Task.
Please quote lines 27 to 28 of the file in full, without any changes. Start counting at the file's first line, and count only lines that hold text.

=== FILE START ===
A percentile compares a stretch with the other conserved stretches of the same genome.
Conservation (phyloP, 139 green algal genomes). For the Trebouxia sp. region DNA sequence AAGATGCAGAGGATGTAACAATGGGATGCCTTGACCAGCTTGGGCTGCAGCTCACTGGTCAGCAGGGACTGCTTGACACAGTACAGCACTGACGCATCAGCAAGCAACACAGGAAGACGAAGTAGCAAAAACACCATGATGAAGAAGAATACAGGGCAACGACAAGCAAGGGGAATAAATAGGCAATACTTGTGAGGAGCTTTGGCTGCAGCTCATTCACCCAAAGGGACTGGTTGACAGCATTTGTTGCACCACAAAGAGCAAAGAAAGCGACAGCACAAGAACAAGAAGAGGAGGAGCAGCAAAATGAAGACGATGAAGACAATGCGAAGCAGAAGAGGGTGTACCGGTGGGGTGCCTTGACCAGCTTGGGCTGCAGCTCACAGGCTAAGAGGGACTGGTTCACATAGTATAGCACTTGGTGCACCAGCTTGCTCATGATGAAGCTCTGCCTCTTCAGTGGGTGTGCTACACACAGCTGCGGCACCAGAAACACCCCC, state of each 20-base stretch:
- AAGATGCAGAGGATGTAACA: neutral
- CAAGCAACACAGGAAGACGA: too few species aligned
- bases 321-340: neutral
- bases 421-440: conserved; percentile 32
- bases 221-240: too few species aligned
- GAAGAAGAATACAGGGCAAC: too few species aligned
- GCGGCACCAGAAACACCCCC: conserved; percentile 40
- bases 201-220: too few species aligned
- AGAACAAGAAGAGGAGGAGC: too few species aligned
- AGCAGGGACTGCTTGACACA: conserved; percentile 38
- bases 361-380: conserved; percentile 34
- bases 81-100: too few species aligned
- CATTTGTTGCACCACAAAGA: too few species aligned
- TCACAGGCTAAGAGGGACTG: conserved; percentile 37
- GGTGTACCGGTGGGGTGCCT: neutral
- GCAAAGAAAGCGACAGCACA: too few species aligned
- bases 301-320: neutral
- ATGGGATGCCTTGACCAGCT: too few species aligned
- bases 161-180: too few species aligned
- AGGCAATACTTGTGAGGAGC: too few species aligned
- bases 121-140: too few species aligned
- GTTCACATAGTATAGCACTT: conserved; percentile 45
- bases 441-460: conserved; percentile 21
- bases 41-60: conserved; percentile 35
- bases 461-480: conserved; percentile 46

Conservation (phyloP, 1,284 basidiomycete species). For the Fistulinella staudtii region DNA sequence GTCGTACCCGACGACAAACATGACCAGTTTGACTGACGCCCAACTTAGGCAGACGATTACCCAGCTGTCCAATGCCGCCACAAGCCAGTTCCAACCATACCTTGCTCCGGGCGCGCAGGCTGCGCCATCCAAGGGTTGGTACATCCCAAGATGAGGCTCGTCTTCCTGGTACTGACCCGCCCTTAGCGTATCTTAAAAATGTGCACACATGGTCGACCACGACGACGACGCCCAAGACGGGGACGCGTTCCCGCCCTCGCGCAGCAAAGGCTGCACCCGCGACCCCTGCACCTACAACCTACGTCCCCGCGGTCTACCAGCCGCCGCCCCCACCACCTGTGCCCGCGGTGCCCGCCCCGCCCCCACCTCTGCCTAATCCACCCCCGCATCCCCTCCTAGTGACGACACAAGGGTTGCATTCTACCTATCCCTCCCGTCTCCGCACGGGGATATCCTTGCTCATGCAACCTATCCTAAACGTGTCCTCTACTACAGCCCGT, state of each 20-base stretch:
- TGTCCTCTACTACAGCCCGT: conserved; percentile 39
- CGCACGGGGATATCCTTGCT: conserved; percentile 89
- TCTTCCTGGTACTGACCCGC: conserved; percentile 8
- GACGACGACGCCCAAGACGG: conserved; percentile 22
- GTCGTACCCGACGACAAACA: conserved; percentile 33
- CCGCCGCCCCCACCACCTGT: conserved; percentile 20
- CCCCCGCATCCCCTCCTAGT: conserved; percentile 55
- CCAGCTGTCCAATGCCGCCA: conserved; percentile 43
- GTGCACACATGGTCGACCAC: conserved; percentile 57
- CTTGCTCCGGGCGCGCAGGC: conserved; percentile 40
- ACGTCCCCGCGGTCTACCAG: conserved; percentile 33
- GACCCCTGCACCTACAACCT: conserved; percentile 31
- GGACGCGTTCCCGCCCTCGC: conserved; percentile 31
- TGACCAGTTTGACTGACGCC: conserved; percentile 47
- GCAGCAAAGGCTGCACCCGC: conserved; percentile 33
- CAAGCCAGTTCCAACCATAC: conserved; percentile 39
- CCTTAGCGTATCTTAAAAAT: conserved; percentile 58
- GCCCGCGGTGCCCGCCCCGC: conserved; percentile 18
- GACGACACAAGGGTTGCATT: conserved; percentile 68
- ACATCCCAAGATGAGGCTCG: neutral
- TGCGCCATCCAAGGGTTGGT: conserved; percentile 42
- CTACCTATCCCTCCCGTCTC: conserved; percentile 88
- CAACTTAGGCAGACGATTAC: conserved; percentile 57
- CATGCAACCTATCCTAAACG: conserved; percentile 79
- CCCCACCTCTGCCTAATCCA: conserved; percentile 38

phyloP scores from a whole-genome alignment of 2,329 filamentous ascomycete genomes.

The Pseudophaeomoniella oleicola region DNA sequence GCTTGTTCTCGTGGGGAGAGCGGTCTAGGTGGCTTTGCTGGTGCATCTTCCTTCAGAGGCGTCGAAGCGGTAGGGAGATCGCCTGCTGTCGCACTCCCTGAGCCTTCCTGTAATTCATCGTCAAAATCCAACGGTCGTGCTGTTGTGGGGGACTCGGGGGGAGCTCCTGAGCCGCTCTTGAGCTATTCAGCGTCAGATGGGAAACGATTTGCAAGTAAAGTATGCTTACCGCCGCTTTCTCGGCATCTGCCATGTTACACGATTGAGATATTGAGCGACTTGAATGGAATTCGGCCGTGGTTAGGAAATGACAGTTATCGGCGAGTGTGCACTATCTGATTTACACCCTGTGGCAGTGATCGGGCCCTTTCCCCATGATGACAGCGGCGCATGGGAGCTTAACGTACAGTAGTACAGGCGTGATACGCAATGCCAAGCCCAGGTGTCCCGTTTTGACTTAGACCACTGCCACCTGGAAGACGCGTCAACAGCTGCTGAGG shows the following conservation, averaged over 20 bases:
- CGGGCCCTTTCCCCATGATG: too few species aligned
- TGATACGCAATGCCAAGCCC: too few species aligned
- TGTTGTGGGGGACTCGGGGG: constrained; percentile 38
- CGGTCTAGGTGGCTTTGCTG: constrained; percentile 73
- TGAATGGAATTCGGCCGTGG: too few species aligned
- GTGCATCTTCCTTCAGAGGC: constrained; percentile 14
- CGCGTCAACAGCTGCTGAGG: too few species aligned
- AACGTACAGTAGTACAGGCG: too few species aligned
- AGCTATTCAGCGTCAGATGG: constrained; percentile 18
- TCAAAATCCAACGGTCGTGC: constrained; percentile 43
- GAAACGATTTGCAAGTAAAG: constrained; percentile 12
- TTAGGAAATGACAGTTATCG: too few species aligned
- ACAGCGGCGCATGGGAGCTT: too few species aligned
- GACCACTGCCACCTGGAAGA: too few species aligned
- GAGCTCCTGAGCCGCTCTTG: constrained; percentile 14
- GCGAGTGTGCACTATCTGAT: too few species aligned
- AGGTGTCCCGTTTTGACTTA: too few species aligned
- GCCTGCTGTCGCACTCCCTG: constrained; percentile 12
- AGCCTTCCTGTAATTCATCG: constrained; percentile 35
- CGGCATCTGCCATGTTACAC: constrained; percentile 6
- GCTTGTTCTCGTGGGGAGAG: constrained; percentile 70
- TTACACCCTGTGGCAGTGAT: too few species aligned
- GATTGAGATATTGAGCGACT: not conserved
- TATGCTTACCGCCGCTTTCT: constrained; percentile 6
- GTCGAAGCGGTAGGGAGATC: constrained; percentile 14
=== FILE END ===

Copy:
- bases 461-480: conserved; percentile 46

Conservation (phyloP, 1,284 basidiomycete species). For the Fistulinella staudtii region DNA sequence GTCGTACCCGACGACAAACATGACCAGTTTGACTGACGCCCAACTTAGGCAGACGATTACCCAGCTGTCCAATGCCGCCACAAGCCAGTTCCAACCATACCTTGCTCCGGGCGCGCAGGCTGCGCCATCCAAGGGTTGGTACATCCCAAGATGAGGCTCGTCTTCCTGGTACTGACCCGCCCTTAGCGTATCTTAAAAATGTGCACACATGGTCGACCACGACGACGACGCCCAAGACGGGGACGCGTTCCCGCCCTCGCGCAGCAAAGGCTGCACCCGCGACCCCTGCACCTACAACCTACGTCCCCGCGGTCTACCAGCCGCCGCCCCCACCACCTGTGCCCGCGGTGCCCGCCCCGCCCCCACCTCTGCCTAATCCACCCCCGCATCCCCTCCTAGTGACGACACAAGGGTTGCATTCTACCTATCCCTCCCGTCTCCGCACGGGGATATCCTTGCTCATGCAACCTATCCTAAACGTGTCCTCTACTACAGCCCGT, state of each 20-base stretch: